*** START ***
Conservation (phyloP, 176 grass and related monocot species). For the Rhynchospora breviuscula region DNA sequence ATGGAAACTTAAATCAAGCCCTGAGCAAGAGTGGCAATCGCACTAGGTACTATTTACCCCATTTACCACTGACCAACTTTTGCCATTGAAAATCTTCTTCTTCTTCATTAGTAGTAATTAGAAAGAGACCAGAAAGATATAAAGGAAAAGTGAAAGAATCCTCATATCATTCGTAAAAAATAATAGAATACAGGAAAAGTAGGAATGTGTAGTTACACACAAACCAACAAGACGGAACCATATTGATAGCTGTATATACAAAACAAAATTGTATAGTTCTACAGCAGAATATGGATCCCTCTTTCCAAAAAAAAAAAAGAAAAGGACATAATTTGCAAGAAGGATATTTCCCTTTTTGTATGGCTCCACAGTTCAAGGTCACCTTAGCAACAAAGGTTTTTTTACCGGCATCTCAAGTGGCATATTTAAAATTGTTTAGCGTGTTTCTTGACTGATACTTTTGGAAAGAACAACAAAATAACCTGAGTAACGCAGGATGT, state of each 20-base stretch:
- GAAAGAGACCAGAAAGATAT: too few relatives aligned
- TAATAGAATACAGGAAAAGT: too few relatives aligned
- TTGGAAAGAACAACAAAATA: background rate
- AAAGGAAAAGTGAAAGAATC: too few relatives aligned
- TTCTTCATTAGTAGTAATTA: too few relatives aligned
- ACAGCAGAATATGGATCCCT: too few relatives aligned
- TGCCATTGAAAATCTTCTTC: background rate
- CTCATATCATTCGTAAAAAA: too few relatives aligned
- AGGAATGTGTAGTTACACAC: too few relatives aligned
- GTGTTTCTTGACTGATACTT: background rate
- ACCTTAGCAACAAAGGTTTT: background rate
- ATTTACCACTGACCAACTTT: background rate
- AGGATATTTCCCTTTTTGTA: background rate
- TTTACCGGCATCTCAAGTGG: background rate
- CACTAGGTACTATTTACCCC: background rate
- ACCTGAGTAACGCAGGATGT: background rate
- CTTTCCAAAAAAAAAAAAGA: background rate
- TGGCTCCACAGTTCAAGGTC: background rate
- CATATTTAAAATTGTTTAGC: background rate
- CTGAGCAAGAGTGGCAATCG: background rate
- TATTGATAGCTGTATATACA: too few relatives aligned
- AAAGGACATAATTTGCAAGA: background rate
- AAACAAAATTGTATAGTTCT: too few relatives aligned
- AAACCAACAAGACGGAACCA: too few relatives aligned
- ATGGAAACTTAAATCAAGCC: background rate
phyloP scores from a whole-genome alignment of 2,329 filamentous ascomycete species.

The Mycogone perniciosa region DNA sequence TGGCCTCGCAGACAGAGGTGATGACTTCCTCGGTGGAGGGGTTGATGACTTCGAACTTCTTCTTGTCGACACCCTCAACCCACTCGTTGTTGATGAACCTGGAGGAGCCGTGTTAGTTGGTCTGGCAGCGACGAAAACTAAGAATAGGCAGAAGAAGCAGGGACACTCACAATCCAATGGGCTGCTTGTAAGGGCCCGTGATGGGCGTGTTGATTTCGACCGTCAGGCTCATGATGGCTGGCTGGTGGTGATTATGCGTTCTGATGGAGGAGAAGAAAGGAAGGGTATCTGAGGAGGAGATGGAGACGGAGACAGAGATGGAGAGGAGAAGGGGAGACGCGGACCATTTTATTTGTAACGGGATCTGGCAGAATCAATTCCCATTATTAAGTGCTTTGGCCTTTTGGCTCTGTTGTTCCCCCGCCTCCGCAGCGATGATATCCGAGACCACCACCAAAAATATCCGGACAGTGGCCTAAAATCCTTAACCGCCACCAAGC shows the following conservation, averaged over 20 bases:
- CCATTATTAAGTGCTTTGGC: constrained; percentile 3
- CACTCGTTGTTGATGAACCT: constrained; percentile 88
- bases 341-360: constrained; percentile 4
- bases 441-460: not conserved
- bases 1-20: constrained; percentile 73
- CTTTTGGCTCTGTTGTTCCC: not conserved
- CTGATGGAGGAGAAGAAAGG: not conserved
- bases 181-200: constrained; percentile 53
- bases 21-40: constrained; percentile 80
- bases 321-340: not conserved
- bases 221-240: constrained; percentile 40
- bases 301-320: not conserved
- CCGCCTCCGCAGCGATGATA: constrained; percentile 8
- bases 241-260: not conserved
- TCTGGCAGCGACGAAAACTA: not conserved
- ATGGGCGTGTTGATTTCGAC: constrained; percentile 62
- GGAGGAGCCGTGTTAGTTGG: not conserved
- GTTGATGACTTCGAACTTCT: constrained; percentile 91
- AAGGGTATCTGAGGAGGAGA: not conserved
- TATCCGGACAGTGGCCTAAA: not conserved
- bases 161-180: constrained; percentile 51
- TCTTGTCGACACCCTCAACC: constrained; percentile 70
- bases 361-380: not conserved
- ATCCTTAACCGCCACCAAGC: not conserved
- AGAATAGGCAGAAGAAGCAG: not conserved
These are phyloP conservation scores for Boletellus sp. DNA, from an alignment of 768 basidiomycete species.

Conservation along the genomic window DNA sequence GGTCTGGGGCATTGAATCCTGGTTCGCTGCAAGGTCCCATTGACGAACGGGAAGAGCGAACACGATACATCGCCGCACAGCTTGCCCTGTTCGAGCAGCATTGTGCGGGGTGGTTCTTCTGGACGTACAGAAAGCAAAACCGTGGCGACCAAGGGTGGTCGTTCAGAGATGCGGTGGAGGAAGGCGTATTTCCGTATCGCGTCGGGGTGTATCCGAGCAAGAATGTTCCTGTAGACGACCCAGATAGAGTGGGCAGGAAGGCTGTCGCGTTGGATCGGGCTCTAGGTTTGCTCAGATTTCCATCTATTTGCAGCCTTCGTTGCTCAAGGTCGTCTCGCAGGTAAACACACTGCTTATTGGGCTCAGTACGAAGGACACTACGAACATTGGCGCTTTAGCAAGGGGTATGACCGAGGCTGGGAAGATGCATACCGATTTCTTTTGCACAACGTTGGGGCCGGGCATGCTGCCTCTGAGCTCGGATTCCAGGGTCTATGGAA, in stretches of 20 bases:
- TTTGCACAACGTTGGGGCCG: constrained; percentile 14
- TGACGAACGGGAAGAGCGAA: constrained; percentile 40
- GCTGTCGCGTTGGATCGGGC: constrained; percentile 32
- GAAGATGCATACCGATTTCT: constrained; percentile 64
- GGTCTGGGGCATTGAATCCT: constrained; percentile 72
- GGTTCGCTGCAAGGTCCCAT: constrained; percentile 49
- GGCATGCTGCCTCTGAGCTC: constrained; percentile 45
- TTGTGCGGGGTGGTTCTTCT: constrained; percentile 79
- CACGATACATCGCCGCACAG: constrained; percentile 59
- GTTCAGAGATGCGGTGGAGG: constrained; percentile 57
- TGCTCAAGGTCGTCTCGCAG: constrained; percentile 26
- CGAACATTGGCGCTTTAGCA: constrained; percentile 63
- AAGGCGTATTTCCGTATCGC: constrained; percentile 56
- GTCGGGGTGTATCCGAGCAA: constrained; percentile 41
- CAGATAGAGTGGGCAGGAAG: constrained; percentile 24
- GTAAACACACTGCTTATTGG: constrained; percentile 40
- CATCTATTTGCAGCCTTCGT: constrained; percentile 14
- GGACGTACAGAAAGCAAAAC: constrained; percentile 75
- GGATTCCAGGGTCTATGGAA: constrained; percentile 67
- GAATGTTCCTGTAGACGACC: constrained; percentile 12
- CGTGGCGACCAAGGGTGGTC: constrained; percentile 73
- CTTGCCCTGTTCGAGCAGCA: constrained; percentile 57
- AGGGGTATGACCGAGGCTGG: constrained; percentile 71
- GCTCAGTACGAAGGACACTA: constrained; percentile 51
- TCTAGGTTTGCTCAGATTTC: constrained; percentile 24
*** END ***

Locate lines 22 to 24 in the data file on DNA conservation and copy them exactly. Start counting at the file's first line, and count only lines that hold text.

- TATTGATAGCTGTATATACA: too few relatives aligned
- AAAGGACATAATTTGCAAGA: background rate
- AAACAAAATTGTATAGTTCT: too few relatives aligned